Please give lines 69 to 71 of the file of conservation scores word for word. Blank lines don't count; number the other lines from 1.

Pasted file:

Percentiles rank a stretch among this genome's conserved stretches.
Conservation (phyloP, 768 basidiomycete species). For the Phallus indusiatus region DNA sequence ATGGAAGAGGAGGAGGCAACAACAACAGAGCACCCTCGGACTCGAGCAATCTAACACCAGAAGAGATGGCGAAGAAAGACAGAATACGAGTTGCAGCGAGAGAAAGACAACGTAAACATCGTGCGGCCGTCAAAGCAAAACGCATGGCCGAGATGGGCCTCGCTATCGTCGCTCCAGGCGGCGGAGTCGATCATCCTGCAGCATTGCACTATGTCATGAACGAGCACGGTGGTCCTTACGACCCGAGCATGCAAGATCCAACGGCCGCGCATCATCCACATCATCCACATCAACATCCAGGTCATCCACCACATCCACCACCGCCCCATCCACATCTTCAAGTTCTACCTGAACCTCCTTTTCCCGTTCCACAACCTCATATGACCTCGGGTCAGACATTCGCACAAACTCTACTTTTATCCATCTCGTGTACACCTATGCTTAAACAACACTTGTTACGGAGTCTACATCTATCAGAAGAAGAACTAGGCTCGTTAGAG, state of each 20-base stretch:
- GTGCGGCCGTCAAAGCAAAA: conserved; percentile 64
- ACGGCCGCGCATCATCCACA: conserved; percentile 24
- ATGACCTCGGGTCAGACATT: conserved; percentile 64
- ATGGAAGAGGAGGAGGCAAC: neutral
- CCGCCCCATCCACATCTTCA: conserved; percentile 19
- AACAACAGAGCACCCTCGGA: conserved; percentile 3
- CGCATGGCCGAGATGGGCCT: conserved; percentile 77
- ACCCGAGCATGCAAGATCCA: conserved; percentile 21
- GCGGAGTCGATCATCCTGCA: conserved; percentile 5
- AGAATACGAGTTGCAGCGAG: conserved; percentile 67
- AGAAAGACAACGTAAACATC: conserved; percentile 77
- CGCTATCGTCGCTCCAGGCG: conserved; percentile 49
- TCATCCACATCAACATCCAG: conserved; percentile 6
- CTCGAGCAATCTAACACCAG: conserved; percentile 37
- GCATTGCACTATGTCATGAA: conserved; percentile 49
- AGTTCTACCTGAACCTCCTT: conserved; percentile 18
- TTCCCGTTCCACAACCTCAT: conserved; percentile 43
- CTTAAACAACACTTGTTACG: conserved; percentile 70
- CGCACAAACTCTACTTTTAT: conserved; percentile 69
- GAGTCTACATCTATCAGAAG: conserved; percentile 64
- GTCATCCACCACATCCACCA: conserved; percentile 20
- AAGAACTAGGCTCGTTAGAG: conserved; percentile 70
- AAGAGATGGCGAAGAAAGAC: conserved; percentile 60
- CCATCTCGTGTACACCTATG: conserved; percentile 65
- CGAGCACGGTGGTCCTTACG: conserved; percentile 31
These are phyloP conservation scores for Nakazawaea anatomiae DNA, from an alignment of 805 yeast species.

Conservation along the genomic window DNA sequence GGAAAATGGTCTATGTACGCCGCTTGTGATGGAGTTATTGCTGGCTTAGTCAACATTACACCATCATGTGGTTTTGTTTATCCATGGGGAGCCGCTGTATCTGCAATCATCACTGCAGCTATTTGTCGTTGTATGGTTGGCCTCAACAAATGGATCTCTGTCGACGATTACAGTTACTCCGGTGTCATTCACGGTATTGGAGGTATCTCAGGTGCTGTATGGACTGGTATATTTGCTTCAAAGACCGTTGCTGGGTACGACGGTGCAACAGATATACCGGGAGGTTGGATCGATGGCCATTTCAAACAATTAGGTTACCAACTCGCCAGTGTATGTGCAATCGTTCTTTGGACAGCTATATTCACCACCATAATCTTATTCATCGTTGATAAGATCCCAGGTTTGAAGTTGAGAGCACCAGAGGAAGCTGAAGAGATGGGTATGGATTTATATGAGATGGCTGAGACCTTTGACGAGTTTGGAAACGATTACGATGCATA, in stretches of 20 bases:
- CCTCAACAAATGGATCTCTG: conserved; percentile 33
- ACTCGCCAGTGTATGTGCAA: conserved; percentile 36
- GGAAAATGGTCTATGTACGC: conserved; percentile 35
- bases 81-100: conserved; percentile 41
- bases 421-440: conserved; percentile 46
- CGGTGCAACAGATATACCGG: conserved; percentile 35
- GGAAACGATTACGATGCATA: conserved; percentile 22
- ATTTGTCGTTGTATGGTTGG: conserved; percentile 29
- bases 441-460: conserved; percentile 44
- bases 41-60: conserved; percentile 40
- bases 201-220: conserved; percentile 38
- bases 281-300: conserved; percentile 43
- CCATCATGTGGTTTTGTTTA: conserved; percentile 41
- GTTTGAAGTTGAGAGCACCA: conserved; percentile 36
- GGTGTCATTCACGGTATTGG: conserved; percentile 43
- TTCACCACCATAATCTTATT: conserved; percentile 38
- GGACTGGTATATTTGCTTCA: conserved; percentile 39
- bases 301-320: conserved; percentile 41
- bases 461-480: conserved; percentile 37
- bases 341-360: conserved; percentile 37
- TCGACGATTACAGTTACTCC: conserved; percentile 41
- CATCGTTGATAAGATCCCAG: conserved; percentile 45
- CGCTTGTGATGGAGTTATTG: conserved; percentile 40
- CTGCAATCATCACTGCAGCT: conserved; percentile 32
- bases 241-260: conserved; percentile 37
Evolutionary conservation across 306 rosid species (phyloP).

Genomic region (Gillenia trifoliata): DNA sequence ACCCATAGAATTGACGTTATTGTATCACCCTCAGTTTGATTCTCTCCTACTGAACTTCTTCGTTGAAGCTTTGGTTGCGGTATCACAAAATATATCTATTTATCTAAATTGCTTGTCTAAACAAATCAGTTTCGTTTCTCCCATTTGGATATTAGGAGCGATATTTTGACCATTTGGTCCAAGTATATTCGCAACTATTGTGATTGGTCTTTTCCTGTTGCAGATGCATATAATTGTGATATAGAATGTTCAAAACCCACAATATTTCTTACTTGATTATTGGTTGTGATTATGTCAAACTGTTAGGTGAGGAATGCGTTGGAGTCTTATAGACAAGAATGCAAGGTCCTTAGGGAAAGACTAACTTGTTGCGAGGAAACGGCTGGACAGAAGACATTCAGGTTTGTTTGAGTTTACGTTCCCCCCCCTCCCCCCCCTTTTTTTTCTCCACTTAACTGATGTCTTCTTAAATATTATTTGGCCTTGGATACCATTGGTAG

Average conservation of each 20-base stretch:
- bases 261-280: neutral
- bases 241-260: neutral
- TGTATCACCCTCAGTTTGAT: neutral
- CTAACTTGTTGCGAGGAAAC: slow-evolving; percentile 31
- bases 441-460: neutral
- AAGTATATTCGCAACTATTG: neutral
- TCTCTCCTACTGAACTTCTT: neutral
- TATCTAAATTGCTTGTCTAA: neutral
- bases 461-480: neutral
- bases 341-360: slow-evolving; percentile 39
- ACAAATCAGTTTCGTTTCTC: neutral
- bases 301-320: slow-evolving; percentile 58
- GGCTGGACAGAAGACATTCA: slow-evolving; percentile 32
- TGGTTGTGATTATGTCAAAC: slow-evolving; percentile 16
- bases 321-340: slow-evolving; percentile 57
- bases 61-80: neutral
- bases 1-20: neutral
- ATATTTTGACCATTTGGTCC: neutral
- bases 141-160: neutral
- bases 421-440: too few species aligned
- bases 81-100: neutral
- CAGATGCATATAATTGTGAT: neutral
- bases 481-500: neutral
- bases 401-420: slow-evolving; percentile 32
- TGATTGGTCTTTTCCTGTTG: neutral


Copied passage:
- bases 301-320: slow-evolving; percentile 58
- GGCTGGACAGAAGACATTCA: slow-evolving; percentile 32
- TGGTTGTGATTATGTCAAAC: slow-evolving; percentile 16